Why I'm Running

A question I keep hearing on the campaign trail is "Why are you running?"

For me it comes down to one simple thing: I learned firsthand as a child how powerful good schools are in nurturing and supporting students. 

My family was like a lot of families in Oakland; I spent a lot of time as a kid alone, and schools and libraries were havens for me as a good student.  I found caring adults there who paid attention to me, and made me feel valued.  Especially critical were some of the high school teachers I had, some of whom I am still in touch with.  One, Anne Parris, was my high school American Literature teacher, and is now a campaign volunteer.

Good schools are about so much more than covering the curriculum, managing classrooms and preparing students for life after high school.  Good schools help students to feel accepted, safe and loved. 

I am running because I want all students to have what I had: schools with caring adults who lovingly help them become the people they want to be.

So many of our students are struggling with all kinds of challenges at home, which inevitably affects their ability to focus and succeed in school.  This makes the role of schools in creating safe and loving spaces even more critical.  It also means that we have to look at the educational system in context.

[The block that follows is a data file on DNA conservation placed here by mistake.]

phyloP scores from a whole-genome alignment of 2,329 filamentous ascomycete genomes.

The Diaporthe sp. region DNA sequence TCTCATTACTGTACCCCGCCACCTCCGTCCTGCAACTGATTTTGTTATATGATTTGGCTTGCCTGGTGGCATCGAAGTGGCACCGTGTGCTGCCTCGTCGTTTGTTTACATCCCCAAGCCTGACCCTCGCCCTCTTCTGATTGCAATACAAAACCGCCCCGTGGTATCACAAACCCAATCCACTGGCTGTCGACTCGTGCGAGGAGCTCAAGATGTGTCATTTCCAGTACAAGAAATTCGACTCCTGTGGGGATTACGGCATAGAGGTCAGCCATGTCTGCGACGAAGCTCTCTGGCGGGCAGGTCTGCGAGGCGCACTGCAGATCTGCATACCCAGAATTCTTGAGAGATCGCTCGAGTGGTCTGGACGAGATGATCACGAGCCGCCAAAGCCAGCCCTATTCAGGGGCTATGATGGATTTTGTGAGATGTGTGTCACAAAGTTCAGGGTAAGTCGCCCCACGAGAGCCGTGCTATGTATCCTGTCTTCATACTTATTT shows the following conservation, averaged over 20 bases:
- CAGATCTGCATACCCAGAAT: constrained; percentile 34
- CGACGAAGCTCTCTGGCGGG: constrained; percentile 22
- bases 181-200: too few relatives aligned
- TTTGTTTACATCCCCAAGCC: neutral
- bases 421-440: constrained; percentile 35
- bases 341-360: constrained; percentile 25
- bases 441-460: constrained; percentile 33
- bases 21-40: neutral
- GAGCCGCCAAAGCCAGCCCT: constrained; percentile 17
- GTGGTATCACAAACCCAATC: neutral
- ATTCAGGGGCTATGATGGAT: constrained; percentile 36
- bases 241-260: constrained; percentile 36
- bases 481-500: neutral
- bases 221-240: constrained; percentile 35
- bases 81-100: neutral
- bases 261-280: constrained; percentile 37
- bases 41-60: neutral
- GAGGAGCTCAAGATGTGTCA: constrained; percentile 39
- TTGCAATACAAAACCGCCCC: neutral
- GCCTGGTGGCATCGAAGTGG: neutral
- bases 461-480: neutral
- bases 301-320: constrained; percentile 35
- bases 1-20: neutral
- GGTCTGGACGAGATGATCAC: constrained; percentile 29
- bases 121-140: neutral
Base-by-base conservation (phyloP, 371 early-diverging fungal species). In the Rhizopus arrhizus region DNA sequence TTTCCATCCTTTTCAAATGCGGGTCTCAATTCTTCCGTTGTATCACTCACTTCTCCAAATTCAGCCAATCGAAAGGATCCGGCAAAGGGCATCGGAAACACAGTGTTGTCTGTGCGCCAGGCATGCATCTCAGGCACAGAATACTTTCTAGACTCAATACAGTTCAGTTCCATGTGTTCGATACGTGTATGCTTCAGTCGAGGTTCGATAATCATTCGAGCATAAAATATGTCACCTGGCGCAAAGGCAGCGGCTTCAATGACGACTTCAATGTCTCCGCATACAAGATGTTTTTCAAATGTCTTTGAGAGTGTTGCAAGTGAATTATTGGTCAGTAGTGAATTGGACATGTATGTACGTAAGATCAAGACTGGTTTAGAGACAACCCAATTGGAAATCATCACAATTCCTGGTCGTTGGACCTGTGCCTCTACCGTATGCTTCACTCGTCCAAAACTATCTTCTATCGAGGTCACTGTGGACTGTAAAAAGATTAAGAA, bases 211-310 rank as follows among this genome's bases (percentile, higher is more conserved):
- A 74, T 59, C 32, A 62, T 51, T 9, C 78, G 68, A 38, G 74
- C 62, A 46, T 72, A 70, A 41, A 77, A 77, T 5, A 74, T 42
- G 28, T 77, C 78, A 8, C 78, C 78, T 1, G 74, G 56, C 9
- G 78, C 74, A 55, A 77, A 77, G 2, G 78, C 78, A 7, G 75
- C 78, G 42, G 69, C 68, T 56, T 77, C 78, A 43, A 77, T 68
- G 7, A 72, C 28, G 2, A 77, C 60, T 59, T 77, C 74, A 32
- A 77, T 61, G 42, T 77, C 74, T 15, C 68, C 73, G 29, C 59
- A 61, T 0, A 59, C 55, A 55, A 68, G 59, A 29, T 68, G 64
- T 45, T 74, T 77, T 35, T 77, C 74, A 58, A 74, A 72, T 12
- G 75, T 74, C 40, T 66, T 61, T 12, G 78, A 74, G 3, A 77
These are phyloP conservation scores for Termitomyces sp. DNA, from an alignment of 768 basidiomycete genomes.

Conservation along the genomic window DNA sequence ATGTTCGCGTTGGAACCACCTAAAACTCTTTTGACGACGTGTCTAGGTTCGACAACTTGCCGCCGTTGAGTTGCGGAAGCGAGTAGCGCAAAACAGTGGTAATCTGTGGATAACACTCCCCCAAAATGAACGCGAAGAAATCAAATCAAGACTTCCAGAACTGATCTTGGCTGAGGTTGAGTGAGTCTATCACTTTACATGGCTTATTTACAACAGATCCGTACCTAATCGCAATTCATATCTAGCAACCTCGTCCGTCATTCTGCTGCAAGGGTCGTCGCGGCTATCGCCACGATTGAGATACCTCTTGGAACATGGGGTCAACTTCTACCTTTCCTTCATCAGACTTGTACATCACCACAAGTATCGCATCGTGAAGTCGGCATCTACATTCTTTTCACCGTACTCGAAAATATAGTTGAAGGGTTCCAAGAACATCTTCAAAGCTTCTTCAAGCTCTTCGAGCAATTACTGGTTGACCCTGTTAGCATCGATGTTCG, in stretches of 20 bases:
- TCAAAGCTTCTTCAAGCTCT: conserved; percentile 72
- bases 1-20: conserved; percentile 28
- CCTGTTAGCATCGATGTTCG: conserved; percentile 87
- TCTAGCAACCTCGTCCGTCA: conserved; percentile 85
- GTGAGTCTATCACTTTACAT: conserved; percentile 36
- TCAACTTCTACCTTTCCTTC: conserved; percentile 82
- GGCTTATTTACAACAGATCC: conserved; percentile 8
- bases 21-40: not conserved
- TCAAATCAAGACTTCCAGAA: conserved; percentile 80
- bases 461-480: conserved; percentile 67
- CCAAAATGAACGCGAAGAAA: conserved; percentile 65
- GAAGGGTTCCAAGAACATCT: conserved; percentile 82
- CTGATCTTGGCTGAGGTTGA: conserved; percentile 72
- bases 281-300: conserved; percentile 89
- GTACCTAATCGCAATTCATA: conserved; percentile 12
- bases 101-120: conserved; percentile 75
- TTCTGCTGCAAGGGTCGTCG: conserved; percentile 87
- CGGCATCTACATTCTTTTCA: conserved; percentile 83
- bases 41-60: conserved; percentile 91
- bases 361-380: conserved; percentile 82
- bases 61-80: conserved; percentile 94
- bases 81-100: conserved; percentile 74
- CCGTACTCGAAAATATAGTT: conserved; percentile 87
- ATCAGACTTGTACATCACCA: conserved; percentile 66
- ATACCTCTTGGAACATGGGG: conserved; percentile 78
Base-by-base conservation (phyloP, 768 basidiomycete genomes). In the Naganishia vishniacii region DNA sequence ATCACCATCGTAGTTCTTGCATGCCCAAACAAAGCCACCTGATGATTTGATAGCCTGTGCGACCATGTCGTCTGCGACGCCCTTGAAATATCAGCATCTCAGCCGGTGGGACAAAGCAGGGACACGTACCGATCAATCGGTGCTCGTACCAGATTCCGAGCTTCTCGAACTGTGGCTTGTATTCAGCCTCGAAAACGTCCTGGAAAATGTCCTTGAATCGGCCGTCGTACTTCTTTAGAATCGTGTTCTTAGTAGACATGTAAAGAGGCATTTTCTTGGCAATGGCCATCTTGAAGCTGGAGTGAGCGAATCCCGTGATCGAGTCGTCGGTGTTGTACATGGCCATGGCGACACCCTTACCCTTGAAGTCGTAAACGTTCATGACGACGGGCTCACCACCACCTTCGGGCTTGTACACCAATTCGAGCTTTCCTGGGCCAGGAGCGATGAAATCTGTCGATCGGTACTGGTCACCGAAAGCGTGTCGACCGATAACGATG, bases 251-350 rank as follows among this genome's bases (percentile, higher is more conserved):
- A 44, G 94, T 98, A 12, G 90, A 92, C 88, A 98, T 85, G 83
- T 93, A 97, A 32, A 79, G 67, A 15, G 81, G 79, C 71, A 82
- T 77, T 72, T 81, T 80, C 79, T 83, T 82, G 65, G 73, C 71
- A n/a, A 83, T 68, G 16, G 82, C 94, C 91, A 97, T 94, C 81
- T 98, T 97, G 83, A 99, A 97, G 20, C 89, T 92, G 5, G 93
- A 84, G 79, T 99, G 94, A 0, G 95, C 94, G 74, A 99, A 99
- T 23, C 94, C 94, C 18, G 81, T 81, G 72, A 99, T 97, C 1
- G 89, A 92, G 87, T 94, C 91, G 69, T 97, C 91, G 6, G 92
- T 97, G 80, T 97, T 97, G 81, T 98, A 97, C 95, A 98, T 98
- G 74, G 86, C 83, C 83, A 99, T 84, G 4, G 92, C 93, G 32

One thing I hope to bring to this race is a focus on the way that all the systems in Oakland work in determining how students show up to school (or do not show up). 

Teachers cannot do this work alone.  It matters whether the families of our students have stable housing, food security, health insurance, employment, mental health treatment services, and all the rest of it.  The community schools movement is a good start in addressing this issue, but we need to think bigger, starting with the way that schools are financed in California.

I am so grateful for the education I received from my public schools, and the caring adults who nurtured me.  I want that for every child, and I look forward to working with others in Oakland who want to look at the ecosystem in which teachers are doing this most critical work.

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